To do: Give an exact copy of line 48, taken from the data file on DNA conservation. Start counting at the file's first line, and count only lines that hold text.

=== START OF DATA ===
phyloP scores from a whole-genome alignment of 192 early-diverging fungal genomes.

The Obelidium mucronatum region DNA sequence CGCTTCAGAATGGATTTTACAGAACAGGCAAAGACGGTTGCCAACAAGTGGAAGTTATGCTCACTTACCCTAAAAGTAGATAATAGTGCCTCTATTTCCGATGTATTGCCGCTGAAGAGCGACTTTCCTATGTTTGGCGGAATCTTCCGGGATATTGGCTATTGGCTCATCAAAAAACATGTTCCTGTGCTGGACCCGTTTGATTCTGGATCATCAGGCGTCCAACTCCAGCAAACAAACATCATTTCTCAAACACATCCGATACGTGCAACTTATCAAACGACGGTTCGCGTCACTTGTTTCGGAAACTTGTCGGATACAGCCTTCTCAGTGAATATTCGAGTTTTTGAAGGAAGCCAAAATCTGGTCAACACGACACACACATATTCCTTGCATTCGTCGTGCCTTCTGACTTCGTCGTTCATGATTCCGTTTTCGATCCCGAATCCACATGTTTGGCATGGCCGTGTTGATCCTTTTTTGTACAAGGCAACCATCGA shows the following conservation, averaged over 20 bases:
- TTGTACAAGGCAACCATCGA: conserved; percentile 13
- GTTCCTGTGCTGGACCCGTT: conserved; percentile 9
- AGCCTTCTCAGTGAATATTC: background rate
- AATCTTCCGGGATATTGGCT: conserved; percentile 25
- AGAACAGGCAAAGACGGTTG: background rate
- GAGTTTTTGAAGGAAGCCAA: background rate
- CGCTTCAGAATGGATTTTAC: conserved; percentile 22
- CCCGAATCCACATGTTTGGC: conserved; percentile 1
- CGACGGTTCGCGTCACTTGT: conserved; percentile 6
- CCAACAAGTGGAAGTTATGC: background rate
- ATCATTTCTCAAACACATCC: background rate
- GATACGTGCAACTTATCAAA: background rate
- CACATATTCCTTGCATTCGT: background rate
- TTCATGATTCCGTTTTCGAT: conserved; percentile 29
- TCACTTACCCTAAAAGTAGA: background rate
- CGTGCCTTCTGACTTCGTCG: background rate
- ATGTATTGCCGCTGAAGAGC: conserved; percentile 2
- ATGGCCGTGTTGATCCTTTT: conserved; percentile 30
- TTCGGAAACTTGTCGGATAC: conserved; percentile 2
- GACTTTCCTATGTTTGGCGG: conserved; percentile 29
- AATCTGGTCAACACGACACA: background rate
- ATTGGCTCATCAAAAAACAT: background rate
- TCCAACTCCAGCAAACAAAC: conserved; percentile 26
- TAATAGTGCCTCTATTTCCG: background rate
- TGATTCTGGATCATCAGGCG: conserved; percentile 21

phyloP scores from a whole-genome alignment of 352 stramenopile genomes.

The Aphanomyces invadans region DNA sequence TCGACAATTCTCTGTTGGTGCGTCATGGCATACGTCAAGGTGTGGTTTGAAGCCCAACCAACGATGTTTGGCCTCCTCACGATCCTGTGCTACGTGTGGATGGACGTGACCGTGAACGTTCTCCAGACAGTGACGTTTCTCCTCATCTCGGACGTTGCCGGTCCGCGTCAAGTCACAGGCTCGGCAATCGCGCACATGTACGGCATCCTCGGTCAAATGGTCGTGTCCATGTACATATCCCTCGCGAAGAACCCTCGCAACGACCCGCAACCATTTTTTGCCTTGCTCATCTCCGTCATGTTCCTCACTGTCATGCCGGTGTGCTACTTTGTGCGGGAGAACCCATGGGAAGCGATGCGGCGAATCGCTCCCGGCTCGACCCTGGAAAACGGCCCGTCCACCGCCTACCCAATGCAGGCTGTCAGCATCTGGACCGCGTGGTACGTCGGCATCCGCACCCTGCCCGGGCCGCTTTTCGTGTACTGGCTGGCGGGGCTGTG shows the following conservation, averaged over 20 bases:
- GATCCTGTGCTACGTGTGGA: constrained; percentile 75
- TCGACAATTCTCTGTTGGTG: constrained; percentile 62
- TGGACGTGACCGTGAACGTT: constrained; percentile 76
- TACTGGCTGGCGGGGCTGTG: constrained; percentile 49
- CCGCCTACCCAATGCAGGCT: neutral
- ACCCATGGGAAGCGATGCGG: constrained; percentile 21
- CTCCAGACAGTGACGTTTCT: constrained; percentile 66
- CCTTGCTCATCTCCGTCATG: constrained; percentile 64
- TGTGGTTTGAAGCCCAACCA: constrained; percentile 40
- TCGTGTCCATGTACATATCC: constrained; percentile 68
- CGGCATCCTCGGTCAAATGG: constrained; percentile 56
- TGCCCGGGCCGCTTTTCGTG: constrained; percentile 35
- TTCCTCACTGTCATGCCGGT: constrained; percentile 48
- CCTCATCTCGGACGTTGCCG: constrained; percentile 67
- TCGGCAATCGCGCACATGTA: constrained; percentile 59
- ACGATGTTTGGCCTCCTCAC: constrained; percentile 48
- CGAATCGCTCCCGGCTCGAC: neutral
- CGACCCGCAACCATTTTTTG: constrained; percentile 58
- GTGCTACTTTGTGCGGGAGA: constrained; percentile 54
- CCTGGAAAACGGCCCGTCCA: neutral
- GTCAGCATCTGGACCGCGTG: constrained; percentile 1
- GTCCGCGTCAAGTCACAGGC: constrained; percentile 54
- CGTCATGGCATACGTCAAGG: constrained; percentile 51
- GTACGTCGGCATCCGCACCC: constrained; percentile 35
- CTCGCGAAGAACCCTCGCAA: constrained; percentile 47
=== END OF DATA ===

- GTGCTACTTTGTGCGGGAGA: constrained; percentile 54